As G pointed out I guess there is now official support for DDR3-1866+, and the other (dubious) new feature is IOMMU virtualization according to wiki. I say dubious since IOMMU is already available to some 890FX boards whose BIOS supports the ACPI IVRS table feature. So now it's going to be widespread I suppose it counts as a new feature.
A quick look at the manufacturers 890FX BIOS revisions shows a few boards capable of being flashed with a BIOS with IVRS;
Asus M4A89TD Pro and Pro/USB3 (BIOS 1006 and BIOS 3012)
Asus Crossfire IV Formula and Extreme (outlined by G in another thread-we seem to be coming full circle!)
Gigabyte 890FXA-UD7 and -UD5 (may need a rev 3.1 board?)
ASRock 890FX Deluxe5 (seems to be AM3+ ready. Not sure about the Deluxe3 and 4)
Other than that the 990FX is a 890FX, 990X is 890GX (more or less), and the 970 is a 870. The two new southbridges (SB950 and 920) look the same as their predecessors (SB850 and 810).
I might be missing some facts on this- so grain of salt time with the AM3+ compatible boards- might pay to get a definite before shelling out for one if you're looking at a BD upgrade. I think I've handled about three AMD boards in the last year, so feel free to correct and/or add
This does concern me a bit then. If BD can be 'dropped into' an 890 with few alterations, that leads me to think that the architecture isn't too different from their current chips. I hope this isn't the case, because it means that they may still be behind Intel, and are once again catering to the 'budget' crowd; not that there's anything wrong with that in the big scheme of things.
However, it seems only certain BD chips will support this backwards compatibility so I should reserve judgement. Plus, I'm of limited knowledge, so I'm perhaps simplifying the whole thing.
I was checking through a few threads on socket compatibility and noticed these posts (#2 and #12) by JF-AMD ( John Fruehe -AMD Server marketing). Simply stated you need an AM3+ socket (942 pin outs for a 940 pin CPU) and BD wont fit into a AM3 (941 pin outs for a 938 pin CPU). So either there is some FUD flying around, or Asus/Gigabyte/MSI/ASRock/Biostar boards already have the extra pinout rather than the blank- and have that pinout connected up- meaning that the C4E/C4F and others were built from the get-go as AM3+.
The plot thickens...
Here you go everyone...
With the risk of being misunderstood, I will have a try at explaining Bulldozer and AM3+.
Bulldozer is indeed a true eight core processor since it has eight integer units, however, unlike Intel using Hyper-Threading to pump out maximum performance from each core, AMD tried to increase efficiency, lower costs and decrease die size of it's not-at-all bad architecture trough sharing various logic components like Fetch and Decode, Floating Point Unit and Level 2 cache, components that aren't always fully utilised and consume more power in their initial dedicated forms.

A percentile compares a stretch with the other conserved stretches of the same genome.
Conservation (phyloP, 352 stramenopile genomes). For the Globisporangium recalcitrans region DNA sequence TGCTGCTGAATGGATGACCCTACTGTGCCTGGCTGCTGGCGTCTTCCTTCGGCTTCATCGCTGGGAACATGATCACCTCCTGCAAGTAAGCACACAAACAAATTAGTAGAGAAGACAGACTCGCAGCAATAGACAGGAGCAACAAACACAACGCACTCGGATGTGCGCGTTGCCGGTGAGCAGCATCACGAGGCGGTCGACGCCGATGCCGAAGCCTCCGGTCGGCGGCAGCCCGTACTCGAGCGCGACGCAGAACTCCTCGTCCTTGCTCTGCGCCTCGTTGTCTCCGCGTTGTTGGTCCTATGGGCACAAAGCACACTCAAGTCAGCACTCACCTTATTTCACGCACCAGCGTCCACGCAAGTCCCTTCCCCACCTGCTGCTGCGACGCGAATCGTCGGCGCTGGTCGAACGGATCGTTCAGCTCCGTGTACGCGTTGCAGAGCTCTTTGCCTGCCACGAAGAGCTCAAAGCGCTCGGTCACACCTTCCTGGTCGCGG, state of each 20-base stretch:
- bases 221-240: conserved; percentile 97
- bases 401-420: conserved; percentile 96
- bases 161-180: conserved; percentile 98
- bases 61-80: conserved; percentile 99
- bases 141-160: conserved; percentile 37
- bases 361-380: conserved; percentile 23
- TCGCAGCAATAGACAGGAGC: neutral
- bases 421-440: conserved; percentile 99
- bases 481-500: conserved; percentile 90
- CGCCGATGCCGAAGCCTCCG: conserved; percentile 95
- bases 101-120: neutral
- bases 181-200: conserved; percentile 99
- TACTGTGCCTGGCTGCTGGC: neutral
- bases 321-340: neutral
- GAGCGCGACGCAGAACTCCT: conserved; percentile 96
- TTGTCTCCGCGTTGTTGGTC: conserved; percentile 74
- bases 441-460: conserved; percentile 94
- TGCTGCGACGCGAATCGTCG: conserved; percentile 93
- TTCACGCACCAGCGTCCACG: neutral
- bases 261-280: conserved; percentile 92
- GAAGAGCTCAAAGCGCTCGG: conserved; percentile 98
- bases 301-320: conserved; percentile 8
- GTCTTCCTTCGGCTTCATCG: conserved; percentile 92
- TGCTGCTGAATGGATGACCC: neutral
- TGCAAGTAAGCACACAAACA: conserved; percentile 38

All this saved power may then be used to pump up those cores to raise processing performance trough speed.
Unlike old single core processors ( like my Sempron 3000+ ) which have true efficiency thanks to their single integer/single FPU, single L2 cache design, multi core processors like Bulldozer and Nehalem suffer from programing inefficiency. One way to increase performance is to raise core clock but we all know that higher clocks translate into higher power consumption and temps. High temperatures can be lowered with better coolers but power consumption is limited by motherboard TDP design, since not all manufacturers allow high TDP parts on their mobos for economic reasons.
From my point of view, AMD's approach to efficiency trough architectural improvements is logical and superior to Intel's, even though it's a bit too late.
AMD and, later, Intel developed features like Cool'n'Quiet and EIST which decrease clock and voltage of unused cores, but this didn't solve TDP issues so they introduced Turbo to raise performance of used cores while staying within TDP limits.
These features depend in some measure of chipset design. AMD wants and needs Bulldozer at it's peak efficiency and performance and to obtain it they will introduce AM3+/AM3b and 900-series chipsets.
If you already own a 7/800-series motherboard and your manufacturer offers you compatibility with the new FX chips then keep it. But if you are buying a new PC/fully upgrading your PC/have too much money and don't know how to spend it then a 900-series mobo will be the logical buy.
Pffffff too much writing .
Next summer I'll be upgrading too to an FX-8130P/980GX/DDR3 because my 1,8 sempron is hopelessly slow these days. Sandy Bridge just doesn't float my boat ).
nice box art An eight core processor,OMG! I want one........